Search Images Maps Play YouTube News Gmail Drive More »
Sign in
Screen reader users: click this link for accessible mode. Accessible mode has the same essential features but works better with your reader.

Patents

  1. Advanced Patent Search
Publication numberUS7988634 B1
Publication typeGrant
Application numberUS 11/621,944
Publication dateAug 2, 2011
Filing dateJan 10, 2007
Priority dateJan 10, 2007
Publication number11621944, 621944, US 7988634 B1, US 7988634B1, US-B1-7988634, US7988634 B1, US7988634B1
InventorsSteve Koh
Original AssigneePacesetter, Inc.
Export CitationBiBTeX, EndNote, RefMan
External Links: USPTO, USPTO Assignment, Espacenet
Adaptive cancellation of a signal component
US 7988634 B1
Abstract
A cardiac-related signal such as a cardiogenic impedance signal is derived to obtain cardiac information such as stroke volume information that may be used to evaluate cardiac performance and/or other medical conditions. In some aspects detection of the cardiogenic impedance signal involves adaptively cancelling an unwanted component of a sensed signal. For example, in some embodiments a sensed respiratory signal may be subtracted from a thoracic impedance signal to reduce a respiratory component of the thoracic impedance signal. In this way, a more accurate cardiogenic impedance signal may be derived from the resulting signal.
Images(9)
Previous page
Next page
Claims(15)
1. A cardiac device adapted for implant in a patient, comprising:
a first sense circuit adapted to obtain a composite signal comprising a cardiac component and a respiratory component;
a second sense circuit adapted to obtain a respiratory signal; and
a respiratory signal canceller comprising an adder adapted to subtract the respiratory signal from the composite signal to reduce the respiratory component of the composite signal, and an adaptive filter adapted to adaptively filter the respiratory signal before the respiratory signal is subtracted from the composite signal so that the respiratory signal more closely approximates the respiratory component of the composite signal;
wherein the adaptive filter is adapted based on at least one prior composite signal that has had a respiratory component reduced through the use of at least one prior respiratory signal obtained via the second sense circuit.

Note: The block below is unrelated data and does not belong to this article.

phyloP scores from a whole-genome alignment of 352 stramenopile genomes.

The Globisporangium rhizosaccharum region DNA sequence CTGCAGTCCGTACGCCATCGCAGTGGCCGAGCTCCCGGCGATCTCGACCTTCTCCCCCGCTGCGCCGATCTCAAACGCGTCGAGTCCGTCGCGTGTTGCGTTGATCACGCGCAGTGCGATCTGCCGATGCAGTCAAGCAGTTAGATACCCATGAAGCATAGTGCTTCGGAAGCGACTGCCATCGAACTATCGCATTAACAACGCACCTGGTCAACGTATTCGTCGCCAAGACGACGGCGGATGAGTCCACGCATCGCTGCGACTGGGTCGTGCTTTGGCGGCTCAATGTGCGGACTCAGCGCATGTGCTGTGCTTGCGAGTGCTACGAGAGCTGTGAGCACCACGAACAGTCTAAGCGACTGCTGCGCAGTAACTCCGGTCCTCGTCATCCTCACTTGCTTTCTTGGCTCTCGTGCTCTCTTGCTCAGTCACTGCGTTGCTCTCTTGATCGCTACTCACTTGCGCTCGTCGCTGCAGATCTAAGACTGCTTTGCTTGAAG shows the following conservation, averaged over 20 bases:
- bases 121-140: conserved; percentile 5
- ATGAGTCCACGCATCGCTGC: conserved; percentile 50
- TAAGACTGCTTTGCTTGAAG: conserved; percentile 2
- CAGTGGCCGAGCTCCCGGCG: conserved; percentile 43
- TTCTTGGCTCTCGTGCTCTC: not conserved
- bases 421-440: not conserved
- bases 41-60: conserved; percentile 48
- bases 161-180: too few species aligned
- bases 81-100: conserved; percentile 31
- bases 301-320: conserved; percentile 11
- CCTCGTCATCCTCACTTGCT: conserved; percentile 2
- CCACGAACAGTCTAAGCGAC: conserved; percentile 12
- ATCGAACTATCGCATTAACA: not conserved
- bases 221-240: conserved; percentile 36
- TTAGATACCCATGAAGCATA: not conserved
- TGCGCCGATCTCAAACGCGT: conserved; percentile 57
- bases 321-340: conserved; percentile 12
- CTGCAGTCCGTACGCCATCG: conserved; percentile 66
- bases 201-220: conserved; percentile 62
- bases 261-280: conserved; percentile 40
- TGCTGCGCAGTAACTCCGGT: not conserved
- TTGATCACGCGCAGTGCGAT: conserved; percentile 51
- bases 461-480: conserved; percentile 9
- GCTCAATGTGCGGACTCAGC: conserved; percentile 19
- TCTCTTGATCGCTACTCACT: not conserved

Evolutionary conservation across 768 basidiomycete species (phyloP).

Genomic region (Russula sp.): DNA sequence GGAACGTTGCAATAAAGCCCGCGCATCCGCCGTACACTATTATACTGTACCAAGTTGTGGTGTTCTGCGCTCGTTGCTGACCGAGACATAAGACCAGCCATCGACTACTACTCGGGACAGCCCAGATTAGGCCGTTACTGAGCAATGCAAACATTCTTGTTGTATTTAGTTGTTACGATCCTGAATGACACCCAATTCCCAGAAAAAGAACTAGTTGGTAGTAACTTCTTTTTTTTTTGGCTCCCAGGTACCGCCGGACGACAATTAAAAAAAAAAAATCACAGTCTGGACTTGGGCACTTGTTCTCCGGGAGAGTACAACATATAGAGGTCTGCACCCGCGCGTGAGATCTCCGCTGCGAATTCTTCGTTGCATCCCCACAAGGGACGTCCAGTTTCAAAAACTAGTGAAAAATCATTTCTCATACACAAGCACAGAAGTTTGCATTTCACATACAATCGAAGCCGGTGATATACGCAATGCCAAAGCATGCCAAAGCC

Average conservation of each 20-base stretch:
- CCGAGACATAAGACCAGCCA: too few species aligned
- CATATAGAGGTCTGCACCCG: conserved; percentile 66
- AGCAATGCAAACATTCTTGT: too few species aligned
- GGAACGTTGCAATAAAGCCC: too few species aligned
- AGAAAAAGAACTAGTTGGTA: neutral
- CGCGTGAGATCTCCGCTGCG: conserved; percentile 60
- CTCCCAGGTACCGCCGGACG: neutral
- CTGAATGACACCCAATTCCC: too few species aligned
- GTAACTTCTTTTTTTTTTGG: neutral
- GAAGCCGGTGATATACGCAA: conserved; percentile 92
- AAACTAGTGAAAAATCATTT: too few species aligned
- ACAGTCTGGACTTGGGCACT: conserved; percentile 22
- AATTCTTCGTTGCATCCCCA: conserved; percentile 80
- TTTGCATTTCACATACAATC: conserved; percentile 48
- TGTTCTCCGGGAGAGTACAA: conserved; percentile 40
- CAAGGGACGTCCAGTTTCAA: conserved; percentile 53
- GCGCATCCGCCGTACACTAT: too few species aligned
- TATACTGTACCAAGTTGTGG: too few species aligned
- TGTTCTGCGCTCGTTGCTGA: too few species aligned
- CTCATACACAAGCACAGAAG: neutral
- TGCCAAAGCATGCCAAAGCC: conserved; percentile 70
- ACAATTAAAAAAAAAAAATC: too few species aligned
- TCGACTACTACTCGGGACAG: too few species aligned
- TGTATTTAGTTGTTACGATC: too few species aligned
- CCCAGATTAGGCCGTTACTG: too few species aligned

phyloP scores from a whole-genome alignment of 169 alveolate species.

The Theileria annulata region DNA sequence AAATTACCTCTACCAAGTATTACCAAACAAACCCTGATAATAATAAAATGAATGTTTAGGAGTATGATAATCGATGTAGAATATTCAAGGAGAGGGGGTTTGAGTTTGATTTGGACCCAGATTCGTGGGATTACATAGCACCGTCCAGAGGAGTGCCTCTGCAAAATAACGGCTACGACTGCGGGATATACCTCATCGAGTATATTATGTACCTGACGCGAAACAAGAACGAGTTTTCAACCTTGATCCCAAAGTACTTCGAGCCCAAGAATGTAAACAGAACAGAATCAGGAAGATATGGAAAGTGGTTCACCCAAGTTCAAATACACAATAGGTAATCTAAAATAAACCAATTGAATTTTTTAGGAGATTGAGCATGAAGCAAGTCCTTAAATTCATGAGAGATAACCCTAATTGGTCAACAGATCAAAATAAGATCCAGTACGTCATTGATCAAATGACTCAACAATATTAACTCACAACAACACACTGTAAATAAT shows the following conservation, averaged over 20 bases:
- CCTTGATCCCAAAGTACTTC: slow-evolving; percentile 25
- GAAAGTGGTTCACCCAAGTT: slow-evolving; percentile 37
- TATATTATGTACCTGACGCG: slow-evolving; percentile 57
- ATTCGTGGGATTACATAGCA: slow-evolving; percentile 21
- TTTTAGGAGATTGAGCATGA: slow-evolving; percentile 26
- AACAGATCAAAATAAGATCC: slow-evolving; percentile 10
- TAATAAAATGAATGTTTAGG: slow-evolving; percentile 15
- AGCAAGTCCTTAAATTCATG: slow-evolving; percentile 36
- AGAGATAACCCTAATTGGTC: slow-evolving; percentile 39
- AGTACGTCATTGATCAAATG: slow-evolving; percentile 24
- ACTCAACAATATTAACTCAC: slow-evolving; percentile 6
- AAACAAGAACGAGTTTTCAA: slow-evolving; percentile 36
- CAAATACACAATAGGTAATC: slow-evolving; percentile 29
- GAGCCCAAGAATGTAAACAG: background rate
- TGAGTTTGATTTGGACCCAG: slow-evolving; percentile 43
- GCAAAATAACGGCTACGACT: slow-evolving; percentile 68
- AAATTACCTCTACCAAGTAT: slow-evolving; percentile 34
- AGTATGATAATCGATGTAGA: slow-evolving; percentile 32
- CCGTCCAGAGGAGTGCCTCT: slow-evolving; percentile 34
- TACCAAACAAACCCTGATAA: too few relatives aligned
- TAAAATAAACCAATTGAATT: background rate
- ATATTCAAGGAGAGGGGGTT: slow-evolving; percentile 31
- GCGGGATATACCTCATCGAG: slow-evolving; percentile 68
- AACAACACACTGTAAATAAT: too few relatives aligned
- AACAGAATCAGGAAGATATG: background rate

2. A method of deriving a cardiac signal, comprising:
obtaining an impedance signal comprising a cardiac component, a respiratory component, and a patient motion component;
obtaining a respiratory signal comprising a patient motion component;
using the respiratory signal, via a signal canceller, to reduce the respiratory component of the impedance signal and the patient motion component of the impedance signal, wherein reducing the respiratory component of the impedance signal further comprises subtracting the respiratory signal from the impedance signal; and
adaptively filtering the respiratory signal before subtracting the respiratory signal from the impedance signal so that the respiratory signal more closely approximates the respiratory component of the impedance signal, wherein the adaptive filtering is based on at least one prior impedance signal that has had a respiratory component reduced through the use of at least one prior respiratory signal.
3. A method of deriving a cardiac signal, comprising:
sensing via a first sense circuit to obtain an impedance signal comprising a cardiac component and a respiratory component;
sensing via a second sense circuit to obtain a respiratory signal; and
combining, via a combiner, the respiratory signal with the impedance signal to reduce the respiratory component of the impedance signal;
wherein the sensing via the second sense circuit comprises sensing at least one of the group consisting of: oxygen saturation, acceleration, blood pressure, and phrenic neural activity, to obtain the respiratory signal.
4. The method of claim 3, further comprising generating a cardiogenic impedance signal from the impedance signal after reduction of the respiratory component.
5. The method of claim 3, further comprising measuring impedance across at least a portion of a thoracic cavity of a patient to obtain the impedance signal.
6. The method of claim 3, wherein the first sense circuit and the second sense circuit are implanted in a patient.
7. The method of claim 3, further comprising processing a signal resulting from the sensing via the second sense circuit to obtain the respiratory signal.
8. The method of claim 3, wherein combining the respiratory signal with the impedance signal further comprises subtracting the respiratory signal from the impedance signal.
9. The method of claim 8, further comprising adaptively filtering the respiratory signal before subtracting the respiratory signal from the impedance signal so that the respiratory signal more closely approximates the respiratory component of the impedance signal.
10. A cardiac device adapted for implant in a patient, said device comprising:
a first sense circuit adapted to obtain an impedance signal comprising a cardiac component, a respiratory component, and a patient motion component;
a second sense circuit adapted to obtain a respiratory signal comprising a patient motion component;
a respiratory signal canceller adapted to use the respiratory signal to reduce the respiratory component of the impedance signal and the patient motion component of the impedance signal, wherein reducing the respiratory component of the impedance signal further comprises subtracting the respiratory signal from the impedance signal; and